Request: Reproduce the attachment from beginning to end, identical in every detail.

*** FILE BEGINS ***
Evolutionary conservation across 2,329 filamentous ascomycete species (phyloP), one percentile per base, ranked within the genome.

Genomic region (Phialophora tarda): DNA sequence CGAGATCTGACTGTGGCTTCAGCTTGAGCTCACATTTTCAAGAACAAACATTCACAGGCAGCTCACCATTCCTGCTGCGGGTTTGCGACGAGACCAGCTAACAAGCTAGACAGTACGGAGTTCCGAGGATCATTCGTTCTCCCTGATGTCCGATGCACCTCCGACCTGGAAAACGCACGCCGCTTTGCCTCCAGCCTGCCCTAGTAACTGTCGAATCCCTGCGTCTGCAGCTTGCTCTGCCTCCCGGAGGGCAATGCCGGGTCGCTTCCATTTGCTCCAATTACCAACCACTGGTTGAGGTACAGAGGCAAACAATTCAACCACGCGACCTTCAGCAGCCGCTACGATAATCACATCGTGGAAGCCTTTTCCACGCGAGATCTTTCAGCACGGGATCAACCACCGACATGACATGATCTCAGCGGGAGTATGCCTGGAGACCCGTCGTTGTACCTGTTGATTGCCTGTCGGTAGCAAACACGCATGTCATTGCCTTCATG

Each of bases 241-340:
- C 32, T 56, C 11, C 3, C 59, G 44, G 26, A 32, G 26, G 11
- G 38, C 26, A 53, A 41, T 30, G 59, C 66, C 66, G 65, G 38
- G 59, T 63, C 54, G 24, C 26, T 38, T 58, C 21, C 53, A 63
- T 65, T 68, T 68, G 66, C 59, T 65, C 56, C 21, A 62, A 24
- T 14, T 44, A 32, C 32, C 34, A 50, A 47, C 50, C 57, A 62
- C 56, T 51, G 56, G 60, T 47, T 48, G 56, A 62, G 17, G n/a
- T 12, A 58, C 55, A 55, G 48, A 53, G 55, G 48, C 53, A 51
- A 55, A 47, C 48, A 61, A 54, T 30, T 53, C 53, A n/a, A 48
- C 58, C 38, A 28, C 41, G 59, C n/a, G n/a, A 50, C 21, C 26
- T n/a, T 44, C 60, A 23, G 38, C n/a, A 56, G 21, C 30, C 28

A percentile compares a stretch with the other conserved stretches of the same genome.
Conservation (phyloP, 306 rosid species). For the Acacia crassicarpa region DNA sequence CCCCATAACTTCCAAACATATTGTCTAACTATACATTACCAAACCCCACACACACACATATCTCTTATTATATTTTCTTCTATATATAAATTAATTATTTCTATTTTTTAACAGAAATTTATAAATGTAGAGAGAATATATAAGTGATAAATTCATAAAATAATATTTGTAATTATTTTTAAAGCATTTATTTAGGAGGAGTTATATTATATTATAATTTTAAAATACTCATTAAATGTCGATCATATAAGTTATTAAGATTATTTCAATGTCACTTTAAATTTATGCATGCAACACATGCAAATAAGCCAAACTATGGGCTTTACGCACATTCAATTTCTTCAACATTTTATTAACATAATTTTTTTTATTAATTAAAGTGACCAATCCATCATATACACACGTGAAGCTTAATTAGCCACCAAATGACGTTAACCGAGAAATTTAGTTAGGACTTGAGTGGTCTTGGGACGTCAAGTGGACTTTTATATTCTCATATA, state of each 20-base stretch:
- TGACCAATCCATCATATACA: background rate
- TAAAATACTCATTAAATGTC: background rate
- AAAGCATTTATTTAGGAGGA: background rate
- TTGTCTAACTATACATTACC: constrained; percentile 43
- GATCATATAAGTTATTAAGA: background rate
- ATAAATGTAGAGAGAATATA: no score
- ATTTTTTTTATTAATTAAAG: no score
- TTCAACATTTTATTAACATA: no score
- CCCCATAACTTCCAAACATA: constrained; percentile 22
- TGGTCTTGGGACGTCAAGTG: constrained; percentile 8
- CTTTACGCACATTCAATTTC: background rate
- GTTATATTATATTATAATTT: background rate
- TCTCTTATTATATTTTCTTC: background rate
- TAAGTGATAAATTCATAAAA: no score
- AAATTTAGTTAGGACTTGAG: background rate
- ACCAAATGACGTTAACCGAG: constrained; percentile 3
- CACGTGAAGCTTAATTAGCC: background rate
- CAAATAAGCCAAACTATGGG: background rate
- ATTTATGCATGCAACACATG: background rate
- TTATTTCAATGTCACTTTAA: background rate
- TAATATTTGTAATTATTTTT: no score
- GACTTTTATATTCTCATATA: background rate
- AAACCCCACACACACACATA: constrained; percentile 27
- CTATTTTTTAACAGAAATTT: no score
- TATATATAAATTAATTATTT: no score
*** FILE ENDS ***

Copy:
Evolutionary conservation across 2,329 filamentous ascomycete species (phyloP), one percentile per base, ranked within the genome.

Genomic region (Phialophora tarda): DNA sequence CGAGATCTGACTGTGGCTTCAGCTTGAGCTCACATTTTCAAGAACAAACATTCACAGGCAGCTCACCATTCCTGCTGCGGGTTTGCGACGAGACCAGCTAACAAGCTAGACAGTACGGAGTTCCGAGGATCATTCGTTCTCCCTGATGTCCGATGCACCTCCGACCTGGAAAACGCACGCCGCTTTGCCTCCAGCCTGCCCTAGTAACTGTCGAATCCCTGCGTCTGCAGCTTGCTCTGCCTCCCGGAGGGCAATGCCGGGTCGCTTCCATTTGCTCCAATTACCAACCACTGGTTGAGGTACAGAGGCAAACAATTCAACCACGCGACCTTCAGCAGCCGCTACGATAATCACATCGTGGAAGCCTTTTCCACGCGAGATCTTTCAGCACGGGATCAACCACCGACATGACATGATCTCAGCGGGAGTATGCCTGGAGACCCGTCGTTGTACCTGTTGATTGCCTGTCGGTAGCAAACACGCATGTCATTGCCTTCATG

Each of bases 241-340:
- C 32, T 56, C 11, C 3, C 59, G 44, G 26, A 32, G 26, G 11
- G 38, C 26, A 53, A 41, T 30, G 59, C 66, C 66, G 65, G 38
- G 59, T 63, C 54, G 24, C 26, T 38, T 58, C 21, C 53, A 63
- T 65, T 68, T 68, G 66, C 59, T 65, C 56, C 21, A 62, A 24
- T 14, T 44, A 32, C 32, C 34, A 50, A 47, C 50, C 57, A 62
- C 56, T 51, G 56, G 60, T 47, T 48, G 56, A 62, G 17, G n/a
- T 12, A 58, C 55, A 55, G 48, A 53, G 55, G 48, C 53, A 51
- A 55, A 47, C 48, A 61, A 54, T 30, T 53, C 53, A n/a, A 48
- C 58, C 38, A 28, C 41, G 59, C n/a, G n/a, A 50, C 21, C 26
- T n/a, T 44, C 60, A 23, G 38, C n/a, A 56, G 21, C 30, C 28

A percentile compares a stretch with the other conserved stretches of the same genome.
Conservation (phyloP, 306 rosid species). For the Acacia crassicarpa region DNA sequence CCCCATAACTTCCAAACATATTGTCTAACTATACATTACCAAACCCCACACACACACATATCTCTTATTATATTTTCTTCTATATATAAATTAATTATTTCTATTTTTTAACAGAAATTTATAAATGTAGAGAGAATATATAAGTGATAAATTCATAAAATAATATTTGTAATTATTTTTAAAGCATTTATTTAGGAGGAGTTATATTATATTATAATTTTAAAATACTCATTAAATGTCGATCATATAAGTTATTAAGATTATTTCAATGTCACTTTAAATTTATGCATGCAACACATGCAAATAAGCCAAACTATGGGCTTTACGCACATTCAATTTCTTCAACATTTTATTAACATAATTTTTTTTATTAATTAAAGTGACCAATCCATCATATACACACGTGAAGCTTAATTAGCCACCAAATGACGTTAACCGAGAAATTTAGTTAGGACTTGAGTGGTCTTGGGACGTCAAGTGGACTTTTATATTCTCATATA, state of each 20-base stretch:
- TGACCAATCCATCATATACA: background rate
- TAAAATACTCATTAAATGTC: background rate
- AAAGCATTTATTTAGGAGGA: background rate
- TTGTCTAACTATACATTACC: constrained; percentile 43
- GATCATATAAGTTATTAAGA: background rate
- ATAAATGTAGAGAGAATATA: no score
- ATTTTTTTTATTAATTAAAG: no score
- TTCAACATTTTATTAACATA: no score
- CCCCATAACTTCCAAACATA: constrained; percentile 22
- TGGTCTTGGGACGTCAAGTG: constrained; percentile 8
- CTTTACGCACATTCAATTTC: background rate
- GTTATATTATATTATAATTT: background rate
- TCTCTTATTATATTTTCTTC: background rate
- TAAGTGATAAATTCATAAAA: no score
- AAATTTAGTTAGGACTTGAG: background rate
- ACCAAATGACGTTAACCGAG: constrained; percentile 3
- CACGTGAAGCTTAATTAGCC: background rate
- CAAATAAGCCAAACTATGGG: background rate
- ATTTATGCATGCAACACATG: background rate
- TTATTTCAATGTCACTTTAA: background rate
- TAATATTTGTAATTATTTTT: no score
- GACTTTTATATTCTCATATA: background rate
- AAACCCCACACACACACATA: constrained; percentile 27
- CTATTTTTTAACAGAAATTT: no score
- TATATATAAATTAATTATTT: no score